Today is Crepe Day in France as well as in other countries with crepe traditions, such as Belgium and Switzerland. Americans think of it as Groundhog Day. Crepes and groundhogs both mark the midpoint between the winter solstice and the spring equinox. The day’s Catholic name is la Chandeleur in France, in recognition of the candles (chandelles) that are/were brought to the church in remembrance of the day when baby Jesus was first brought to the Temple. Whatever you call it, Feb. 2 is the way the northern hemisphere acknowledges that winter is still here but that we’re all now ready for the countdown to spring.
No, those aren’t crepes in the picture—they’re tourtisseaux, which are traditional Mardi Gras beignets or fritters and so also in the spirit of the season. Tourtisseaux come in different shapes: square, rectangular, diamond-shaped. They’re basically cheap, greasy donuts. They go by other names in other regions, but Vendée and Poitou, the area just south of the westernmost portion of the Loire Valley, call them tourtisseaux.
I took that picture yesterday while in a village in Vendée, a few miles from the coast. Tourtisseaux may have been replaced by crepes in the bakery today, but more likely the bakery has both crepes and tourtisseaux. I’m not sure that the crepes are big sellers though since everyone in Vendée knows how to make a crepe at home but not everyone knows how to make a tourtisseau. Actually, they probably do know (it’s basically the same recipe just fried) but would rather flip a crepe at home than fritter a tourtisseau.
I don’t know what’s in that bakery today because I’m now back in Paris, a town that isn’t big on tourtisseaux and their brother beignets. Parisians prefer more sophisticated sweets. Anyway, there’s better mark-up for the more convivial galette des Rois, the falky pastry tart with a frangipane filling (and a little token or effigy inside), that’s traditionally associated with Epiphany (Jan. 6).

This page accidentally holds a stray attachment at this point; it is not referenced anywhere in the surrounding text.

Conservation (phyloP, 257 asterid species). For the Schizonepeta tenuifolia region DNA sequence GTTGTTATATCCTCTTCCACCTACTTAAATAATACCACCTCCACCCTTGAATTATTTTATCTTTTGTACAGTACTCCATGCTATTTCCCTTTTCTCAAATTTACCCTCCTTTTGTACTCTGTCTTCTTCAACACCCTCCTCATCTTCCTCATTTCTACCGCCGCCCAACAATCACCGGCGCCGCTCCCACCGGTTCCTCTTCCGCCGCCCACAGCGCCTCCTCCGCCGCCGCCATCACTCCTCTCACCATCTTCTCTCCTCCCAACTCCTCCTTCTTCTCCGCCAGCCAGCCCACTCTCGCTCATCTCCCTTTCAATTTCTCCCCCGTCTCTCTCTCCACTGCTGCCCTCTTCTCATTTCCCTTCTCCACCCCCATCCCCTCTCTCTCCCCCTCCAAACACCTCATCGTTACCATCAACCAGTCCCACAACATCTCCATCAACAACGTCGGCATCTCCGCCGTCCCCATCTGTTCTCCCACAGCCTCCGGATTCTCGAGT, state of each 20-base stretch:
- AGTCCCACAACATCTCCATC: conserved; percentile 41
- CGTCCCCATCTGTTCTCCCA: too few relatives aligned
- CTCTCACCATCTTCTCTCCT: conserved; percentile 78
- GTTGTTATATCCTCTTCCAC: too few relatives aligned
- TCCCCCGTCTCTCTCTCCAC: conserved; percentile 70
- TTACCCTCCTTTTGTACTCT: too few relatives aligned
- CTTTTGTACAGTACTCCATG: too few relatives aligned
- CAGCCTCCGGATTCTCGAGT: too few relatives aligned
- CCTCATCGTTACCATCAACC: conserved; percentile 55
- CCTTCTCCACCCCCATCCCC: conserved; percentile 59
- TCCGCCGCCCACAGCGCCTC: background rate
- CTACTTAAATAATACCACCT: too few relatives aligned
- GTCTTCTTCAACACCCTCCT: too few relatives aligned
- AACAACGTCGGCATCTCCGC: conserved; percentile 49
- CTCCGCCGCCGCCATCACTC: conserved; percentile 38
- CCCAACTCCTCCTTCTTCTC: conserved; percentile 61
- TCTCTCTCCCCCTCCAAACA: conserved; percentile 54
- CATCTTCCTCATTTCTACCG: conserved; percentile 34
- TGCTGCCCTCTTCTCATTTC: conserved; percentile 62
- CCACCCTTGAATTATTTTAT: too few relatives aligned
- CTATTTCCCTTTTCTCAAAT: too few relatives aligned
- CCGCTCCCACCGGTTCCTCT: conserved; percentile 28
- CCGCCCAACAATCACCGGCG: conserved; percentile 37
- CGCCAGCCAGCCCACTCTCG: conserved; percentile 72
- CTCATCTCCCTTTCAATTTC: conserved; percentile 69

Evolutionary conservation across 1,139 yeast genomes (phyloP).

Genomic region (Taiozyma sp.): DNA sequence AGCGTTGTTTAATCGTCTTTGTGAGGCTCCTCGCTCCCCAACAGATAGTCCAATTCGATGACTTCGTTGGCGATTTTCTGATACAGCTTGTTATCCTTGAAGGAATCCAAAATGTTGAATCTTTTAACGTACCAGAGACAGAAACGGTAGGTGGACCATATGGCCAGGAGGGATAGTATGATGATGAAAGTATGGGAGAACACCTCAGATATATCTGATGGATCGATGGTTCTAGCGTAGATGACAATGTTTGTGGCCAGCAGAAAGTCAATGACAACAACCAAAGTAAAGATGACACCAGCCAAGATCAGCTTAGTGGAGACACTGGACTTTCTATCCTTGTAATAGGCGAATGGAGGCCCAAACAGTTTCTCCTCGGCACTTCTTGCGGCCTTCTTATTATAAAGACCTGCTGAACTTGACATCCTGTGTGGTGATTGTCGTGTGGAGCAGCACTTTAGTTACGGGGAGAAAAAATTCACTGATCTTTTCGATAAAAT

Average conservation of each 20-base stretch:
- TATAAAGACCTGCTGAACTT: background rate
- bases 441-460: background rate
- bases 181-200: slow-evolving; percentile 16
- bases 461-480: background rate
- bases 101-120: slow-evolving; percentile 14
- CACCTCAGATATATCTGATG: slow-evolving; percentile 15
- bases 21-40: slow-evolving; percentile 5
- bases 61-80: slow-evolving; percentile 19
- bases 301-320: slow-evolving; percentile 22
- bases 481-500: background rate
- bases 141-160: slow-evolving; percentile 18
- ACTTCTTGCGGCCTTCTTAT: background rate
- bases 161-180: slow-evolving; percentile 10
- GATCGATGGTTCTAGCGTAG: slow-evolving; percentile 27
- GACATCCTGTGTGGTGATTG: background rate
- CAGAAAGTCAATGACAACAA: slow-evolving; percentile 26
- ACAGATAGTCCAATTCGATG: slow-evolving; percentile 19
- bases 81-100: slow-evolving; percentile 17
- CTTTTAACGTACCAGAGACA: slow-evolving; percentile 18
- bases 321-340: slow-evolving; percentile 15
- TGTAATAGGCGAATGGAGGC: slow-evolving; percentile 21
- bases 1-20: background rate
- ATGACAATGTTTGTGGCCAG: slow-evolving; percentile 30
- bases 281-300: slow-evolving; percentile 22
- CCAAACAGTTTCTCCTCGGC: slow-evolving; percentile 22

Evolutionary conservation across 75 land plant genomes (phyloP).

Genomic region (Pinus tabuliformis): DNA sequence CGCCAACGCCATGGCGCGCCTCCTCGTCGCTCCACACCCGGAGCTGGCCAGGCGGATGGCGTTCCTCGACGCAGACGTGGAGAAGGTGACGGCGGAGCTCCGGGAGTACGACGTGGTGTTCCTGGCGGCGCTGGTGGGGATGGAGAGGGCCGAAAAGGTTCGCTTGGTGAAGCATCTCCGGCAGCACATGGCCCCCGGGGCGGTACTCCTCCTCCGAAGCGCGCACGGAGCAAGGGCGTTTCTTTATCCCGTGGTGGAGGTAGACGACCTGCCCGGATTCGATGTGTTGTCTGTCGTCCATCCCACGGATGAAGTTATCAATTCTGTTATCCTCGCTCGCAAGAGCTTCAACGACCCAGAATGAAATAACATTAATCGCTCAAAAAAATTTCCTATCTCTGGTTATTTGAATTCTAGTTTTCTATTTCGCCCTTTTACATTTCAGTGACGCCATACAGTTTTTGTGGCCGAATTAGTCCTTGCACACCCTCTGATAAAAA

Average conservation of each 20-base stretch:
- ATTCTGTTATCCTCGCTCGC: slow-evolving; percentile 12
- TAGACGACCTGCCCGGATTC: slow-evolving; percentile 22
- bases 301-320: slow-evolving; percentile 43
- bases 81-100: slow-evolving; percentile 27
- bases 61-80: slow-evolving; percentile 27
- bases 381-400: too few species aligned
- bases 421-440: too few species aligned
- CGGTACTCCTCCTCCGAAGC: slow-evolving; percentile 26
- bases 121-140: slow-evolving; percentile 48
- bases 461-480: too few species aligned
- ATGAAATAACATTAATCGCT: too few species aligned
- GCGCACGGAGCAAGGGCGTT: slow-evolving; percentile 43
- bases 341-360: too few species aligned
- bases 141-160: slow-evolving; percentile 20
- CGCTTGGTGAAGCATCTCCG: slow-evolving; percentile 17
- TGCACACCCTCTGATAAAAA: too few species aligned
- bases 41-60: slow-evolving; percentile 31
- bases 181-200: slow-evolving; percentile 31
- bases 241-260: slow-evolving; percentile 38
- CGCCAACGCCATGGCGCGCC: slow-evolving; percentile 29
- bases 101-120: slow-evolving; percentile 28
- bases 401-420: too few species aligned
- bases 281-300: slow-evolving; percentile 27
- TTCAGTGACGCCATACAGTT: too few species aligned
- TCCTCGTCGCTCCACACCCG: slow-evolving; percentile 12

The “growing” season for the galette des Rois traditionally ends by mid-January, but with global warming and the Church’s absence of influence in the pastry industry of late, the season now extends throughout the month of January.
When I returned from Vendée last night I found an envelope in front of my door, which could only mean that my neighbor was planning a party. He’s very nice about warning us neighbors about his parties so that in case we feel like going to sleep before 3am we have time to reserve a room at a hotel for the night. He even includes his phone number just in case we feel like giving it to the police so that they don’t have to drive over.
This time his letter announced “une petite soirée pour fêter la chandeleur,” a little party to celebrate crepe day. I figured that had to be a euphemism for something because I couldn’t understand why someone would have a petite soirée to fete Groundhog Day on a Tuesday and if so why we would need to be warned about it. But I’ve been home all evening and I’ve barely heard a sound, so I imagine that they actually did spend the evening next door flipping crepes.
My friend Didier, whom I was visiting in Vendée, made crepes for his family today. Years ago I asked him for his recipe because before then I was the only person in France who’d never made them. Here it is in French and in English.
Didier’s crêpe recipe (in French and in English)
½ kilo de farine
1 petite boite de lait concentré non sucré
1 litre de lait frais
Extrait de concentré de vanille
Un peu de huile (2 cuillères à soupe)
1 verre de bière
Laisser reposer 2-3 heures en dehors du frigo. Il est ensuite possible de mettre le mélange au frigo.
Faire les crêpes.
1 lb of flour
1 small can of (unsweetened) evaporated milk
1 quart of whole milk
1 teaspoon of vanilla extract
2 tablespoons of vegetable oil
1 cup of beer
Allow to rest for 2-3 hours out of the refrigerator. Mixture may then be placed in the refrigerator or used immediately.
Make crepes. (Circumflex optional if you don’t have one handy)